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  1. Joseph G. Trabbic (2014). A Genealogy of Marion's Philosophy of Religion: Apparent Darkness. By Tamsin Jones. International Philosophical Quarterly 54 (1):108-109.
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  2. Joseph G. Trabbic (2011). Can Aquinas Hope 'That All Men Be Saved'? Heythrop Journal 54 (5).
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  3. Joseph G. Trabbic (2009). Reading Jean-Luc Marion. International Philosophical Quarterly 49 (4):535-537.
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  4. Joseph G. Trabbic (2003). Maimonides, Aquinas, and Interreligious Dialogue. Proceedings of the American Catholic Philosophical Association 77:221-234.
    One way to work toward intercultural understanding is through interreligious dialogue, given the centrality that religion often has in a culture. David Burrell has suggested that Maimonides and Aquinas can offer us principles for interreligious dialogue. In particular, he argues that their negative theology shows us the impossibility of one tradition claiming a better understanding of God than those advanced by other traditions. This should lead religious traditions away fromcompetition and toward dialogue. In my paper, I propose a critique of (...)
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  5. Joseph G. Trabbic (2002). Aquinas and Continental Philosophy of Religion. Proceedings of the American Catholic Philosophical Association 76:211-228.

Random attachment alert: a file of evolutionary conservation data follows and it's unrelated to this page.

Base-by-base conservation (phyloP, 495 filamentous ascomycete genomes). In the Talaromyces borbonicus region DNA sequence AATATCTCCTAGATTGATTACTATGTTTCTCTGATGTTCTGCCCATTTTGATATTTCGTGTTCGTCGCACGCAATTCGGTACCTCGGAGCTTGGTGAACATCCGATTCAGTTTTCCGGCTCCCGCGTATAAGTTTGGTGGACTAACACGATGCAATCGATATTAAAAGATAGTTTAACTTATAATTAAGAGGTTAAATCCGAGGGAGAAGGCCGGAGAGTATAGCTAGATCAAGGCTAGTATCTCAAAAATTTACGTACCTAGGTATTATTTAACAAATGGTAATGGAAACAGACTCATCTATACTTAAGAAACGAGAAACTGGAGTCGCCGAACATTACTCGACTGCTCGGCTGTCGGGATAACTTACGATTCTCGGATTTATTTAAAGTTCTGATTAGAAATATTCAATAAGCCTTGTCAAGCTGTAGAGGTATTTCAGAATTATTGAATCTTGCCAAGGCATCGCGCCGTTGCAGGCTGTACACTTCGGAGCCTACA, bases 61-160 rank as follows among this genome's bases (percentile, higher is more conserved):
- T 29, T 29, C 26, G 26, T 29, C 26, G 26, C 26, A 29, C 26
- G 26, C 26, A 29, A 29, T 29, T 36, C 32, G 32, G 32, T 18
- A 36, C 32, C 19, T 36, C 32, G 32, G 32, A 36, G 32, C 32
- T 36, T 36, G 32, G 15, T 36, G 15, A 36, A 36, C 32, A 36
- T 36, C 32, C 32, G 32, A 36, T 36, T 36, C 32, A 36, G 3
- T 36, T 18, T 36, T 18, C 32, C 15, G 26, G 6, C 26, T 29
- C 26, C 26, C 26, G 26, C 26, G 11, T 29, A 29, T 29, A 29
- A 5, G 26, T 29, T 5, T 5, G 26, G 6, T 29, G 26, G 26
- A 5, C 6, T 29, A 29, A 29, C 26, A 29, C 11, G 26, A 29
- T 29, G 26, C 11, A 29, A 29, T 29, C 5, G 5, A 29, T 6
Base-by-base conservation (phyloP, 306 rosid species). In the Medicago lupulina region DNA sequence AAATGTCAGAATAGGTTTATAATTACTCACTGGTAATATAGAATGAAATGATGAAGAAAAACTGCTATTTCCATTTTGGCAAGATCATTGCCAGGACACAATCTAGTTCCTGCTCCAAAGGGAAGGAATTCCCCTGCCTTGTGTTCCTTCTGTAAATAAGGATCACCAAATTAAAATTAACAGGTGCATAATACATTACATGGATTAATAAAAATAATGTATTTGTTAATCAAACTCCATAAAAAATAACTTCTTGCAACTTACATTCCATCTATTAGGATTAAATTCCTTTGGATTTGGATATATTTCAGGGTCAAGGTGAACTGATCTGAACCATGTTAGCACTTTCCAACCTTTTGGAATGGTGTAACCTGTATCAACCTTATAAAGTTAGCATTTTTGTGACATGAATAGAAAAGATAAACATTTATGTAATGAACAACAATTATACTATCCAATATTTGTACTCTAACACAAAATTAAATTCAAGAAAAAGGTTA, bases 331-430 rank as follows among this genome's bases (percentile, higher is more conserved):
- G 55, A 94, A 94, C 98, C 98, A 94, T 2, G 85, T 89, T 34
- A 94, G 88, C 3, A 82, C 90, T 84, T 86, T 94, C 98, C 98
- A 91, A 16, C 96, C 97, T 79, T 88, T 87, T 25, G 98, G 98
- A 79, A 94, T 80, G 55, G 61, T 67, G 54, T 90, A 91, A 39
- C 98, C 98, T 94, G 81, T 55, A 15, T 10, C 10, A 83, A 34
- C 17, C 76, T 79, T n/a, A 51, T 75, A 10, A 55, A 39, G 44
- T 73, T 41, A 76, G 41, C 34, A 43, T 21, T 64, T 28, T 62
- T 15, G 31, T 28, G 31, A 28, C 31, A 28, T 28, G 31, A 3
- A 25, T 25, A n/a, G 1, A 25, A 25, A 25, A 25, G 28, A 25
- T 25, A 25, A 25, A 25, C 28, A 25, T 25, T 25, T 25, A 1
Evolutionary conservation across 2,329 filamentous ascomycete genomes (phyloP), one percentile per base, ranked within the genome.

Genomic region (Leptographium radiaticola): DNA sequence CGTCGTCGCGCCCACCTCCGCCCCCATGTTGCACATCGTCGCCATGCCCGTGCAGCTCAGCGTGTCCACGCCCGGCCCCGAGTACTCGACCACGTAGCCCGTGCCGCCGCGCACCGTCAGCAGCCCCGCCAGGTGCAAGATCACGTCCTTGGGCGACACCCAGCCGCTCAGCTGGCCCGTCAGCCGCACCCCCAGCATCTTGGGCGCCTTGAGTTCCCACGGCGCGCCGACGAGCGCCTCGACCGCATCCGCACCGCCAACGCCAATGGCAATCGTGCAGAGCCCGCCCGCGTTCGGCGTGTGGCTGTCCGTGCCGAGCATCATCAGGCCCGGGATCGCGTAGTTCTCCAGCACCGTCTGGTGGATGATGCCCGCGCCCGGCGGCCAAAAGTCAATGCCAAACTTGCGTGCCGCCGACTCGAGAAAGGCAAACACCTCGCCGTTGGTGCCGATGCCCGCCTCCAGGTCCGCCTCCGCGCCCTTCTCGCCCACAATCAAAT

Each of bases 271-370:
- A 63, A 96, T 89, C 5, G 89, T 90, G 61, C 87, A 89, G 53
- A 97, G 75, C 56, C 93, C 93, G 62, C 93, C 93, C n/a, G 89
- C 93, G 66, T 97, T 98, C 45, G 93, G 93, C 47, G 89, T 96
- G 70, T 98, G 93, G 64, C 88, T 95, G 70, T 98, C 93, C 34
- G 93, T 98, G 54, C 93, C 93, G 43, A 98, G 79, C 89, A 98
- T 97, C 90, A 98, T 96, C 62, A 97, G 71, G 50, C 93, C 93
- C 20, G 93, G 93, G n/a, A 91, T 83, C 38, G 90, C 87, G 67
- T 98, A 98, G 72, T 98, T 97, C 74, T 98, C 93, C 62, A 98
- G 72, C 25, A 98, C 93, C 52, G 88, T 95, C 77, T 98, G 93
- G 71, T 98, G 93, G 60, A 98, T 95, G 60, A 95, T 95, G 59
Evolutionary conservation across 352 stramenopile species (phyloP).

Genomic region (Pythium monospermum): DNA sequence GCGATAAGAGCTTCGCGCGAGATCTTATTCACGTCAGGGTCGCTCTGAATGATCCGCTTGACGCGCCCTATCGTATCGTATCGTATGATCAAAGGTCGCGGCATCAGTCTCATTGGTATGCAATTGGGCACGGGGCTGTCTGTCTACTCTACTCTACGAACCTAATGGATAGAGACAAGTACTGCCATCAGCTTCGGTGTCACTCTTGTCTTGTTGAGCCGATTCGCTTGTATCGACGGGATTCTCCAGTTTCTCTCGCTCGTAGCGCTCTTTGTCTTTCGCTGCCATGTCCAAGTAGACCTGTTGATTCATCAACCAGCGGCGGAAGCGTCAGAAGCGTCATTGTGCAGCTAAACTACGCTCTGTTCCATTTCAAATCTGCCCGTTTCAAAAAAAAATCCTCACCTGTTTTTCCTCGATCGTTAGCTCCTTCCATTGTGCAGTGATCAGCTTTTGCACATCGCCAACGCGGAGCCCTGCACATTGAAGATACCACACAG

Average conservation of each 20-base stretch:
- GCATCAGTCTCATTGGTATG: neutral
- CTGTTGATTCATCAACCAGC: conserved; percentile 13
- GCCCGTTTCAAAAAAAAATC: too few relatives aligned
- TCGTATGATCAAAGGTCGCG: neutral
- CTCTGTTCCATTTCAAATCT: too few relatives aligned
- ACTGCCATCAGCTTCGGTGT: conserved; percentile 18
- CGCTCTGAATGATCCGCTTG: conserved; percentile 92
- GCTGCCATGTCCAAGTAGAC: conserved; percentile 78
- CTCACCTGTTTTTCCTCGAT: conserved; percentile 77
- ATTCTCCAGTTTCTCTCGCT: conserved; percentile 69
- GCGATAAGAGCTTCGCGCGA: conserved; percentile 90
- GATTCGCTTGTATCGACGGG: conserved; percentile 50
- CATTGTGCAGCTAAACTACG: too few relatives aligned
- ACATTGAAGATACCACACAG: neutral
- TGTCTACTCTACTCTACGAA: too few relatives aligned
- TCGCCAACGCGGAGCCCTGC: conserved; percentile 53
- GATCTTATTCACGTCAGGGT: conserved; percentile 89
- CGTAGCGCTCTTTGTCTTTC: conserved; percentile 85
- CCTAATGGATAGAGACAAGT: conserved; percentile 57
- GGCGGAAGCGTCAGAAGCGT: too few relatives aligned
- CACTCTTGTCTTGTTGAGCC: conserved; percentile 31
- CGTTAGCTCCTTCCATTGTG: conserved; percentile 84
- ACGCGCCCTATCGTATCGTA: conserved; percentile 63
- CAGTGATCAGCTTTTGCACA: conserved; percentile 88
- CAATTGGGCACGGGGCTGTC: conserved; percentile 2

In this paper I consider how Aquinas has been interpreted by continental philosophers of religion and particularly in relation to the problem of ontotheology. A patient examination of the texts of those who have dealt with Aquinas reveals two basic problems. First, there is an underestimation of the radicality of Aquinas’s negative theology. Second, no account is taken of the way Aquinas understands the relationship between reason and revelation. Aquinas’s position on this relationship is even more crucial for the overcoming (...)
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  6. Joseph G. Trabbic (1999). Deconstruction and Pragmatism. American Catholic Philosophical Quarterly 73 (4):650-654.
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